And to be honest, it really is the perfect machine for the roadwarrior – the only downside to the Booklet 3G is its price – unless you already have a need for an AT&T mobile data subscription, that $600 price tag is going to hurt a lot. Especially when a more powerful machine can be found for at least $100 less.

That said – there is something awesome about a machine this well built. I hate to draw comparisons with Apple, but if you don’t mind paying a premium for a machine that isn’t carved out of 20 pieces of plastic, you will love the Nokia Booklet 3G.

Final thoughts

Pricing aside, the Nokia Booklet 3G is a brilliant little machine – though a lot of that brilliance is in its design, the connectivity options, great display and long battery life do help complete the package.

PROS: design, connectivity, long battery life, great screen

CONS: price, slow hard drive, non-upgradeable memory

It is hard for me to tell someone that this is a “must buy”, because that price tag is a tough one – but if you are already budgeting for 3G access, then the investment in the Booklet 3G suddenly becomes much easier to justify.

$200 for a netbook is a no-brainer when you already need 3G access. Best of all, you are not stuck with the 3G inside the Booklet 3G – you could always buy a (used) AT&T 3G modem, and swap the sim around when you need it, especially if you need your mobile broadband on more than one computer.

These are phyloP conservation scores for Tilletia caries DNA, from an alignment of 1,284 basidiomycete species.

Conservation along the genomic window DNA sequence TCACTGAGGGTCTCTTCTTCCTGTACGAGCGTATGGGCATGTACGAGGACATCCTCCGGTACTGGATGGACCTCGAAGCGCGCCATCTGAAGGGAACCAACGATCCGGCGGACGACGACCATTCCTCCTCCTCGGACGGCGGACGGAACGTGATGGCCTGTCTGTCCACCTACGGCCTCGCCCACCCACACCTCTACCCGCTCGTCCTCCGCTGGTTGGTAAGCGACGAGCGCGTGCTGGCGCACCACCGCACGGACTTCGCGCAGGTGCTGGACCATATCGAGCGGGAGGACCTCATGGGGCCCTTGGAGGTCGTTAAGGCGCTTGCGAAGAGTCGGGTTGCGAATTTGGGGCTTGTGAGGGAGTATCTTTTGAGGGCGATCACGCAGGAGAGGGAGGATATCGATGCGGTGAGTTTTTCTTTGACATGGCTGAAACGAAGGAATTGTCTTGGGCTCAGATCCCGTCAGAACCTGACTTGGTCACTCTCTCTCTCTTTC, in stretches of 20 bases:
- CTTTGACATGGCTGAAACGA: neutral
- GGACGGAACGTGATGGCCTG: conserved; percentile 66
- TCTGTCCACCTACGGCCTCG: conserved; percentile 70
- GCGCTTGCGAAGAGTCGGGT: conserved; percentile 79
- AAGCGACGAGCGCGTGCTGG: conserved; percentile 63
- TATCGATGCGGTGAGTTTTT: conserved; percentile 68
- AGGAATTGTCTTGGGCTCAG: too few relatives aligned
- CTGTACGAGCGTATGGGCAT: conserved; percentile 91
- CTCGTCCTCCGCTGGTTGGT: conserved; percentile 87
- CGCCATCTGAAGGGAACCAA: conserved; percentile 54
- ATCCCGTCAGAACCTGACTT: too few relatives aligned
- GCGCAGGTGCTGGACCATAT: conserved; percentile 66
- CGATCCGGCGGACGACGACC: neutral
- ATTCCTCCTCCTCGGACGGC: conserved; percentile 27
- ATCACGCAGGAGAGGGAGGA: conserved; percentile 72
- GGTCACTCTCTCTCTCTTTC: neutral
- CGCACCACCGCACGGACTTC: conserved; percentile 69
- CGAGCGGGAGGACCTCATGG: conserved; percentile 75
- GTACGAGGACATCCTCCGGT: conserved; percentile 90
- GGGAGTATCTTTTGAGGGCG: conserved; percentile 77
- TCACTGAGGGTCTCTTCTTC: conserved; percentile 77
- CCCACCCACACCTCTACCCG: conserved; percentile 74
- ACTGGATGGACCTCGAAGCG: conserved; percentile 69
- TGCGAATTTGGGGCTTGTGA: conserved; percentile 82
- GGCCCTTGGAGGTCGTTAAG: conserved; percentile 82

The Nokia Booklet 3G is available directly from Nokia, or from your local Best Buy. Call your store for availability, only Best Buy stores with an in-store Mobile department stock the Booklet 3G.

Gadling gear review – HP Mini 5101 netbook

In this review I’m going to introduce you to one of the newest netbook computers from HP. The Mini 5101 is a very compact machine designed with the business traveler in mind. When building a computer for business use, HP obviously put a lot of time into making the machine able to stand up to the rough environment.

Because of this, the entire machine is built around a magnesium frame, it also features an aluminum screen lid, near full size keyboard, hard drive drop protection, a special keyboard coating and an easy to upgrade memory bay.
The basics

Lets start with the basics – inside the entry level HP Mini 5101 is an Intel Atom N280 1.6G6Hz processor, 1GB of ram and a 7200RPM 160GB hard drive. These specifications are nothing special, and are what you’ll find in almost any netbook nowadays.


The design of the 5101 is where you start to notice major differences between most other netbook computers. As soon as you pick the 5101 up, you know that it isn’t just another all plastic computer. A metal screen lid, rubberized bottom, and not a squeak to be found (many cheap machines squeak a bit due to all the poorly joined plastic pieces).

On the bottom of the unit is a memory slot and the battery compartment. One the left side is the power port, a VGA D-SUB monitor connector and 2 USB ports. On the right is where you’ll find the Kensington lock port, 10/100/1000 Ethernet port, a high power USB port (for devices like a DVD drive), audio in/out and an SD memory card reader.

Once you open the Mini 5101, you find the real treat this machine has to offer – a 95% full size keyboard. For the first time (as far as I can tell), the HP designers were smart enough to design the keyboard without any bezel around the edges. This means all the keys come up right to the edge of the machine. Typing on this thing is absolutely amazing, and I can honestly say that it has the best keyboard I have ever used on a laptop. Not just on a netbook, but the best on any laptop.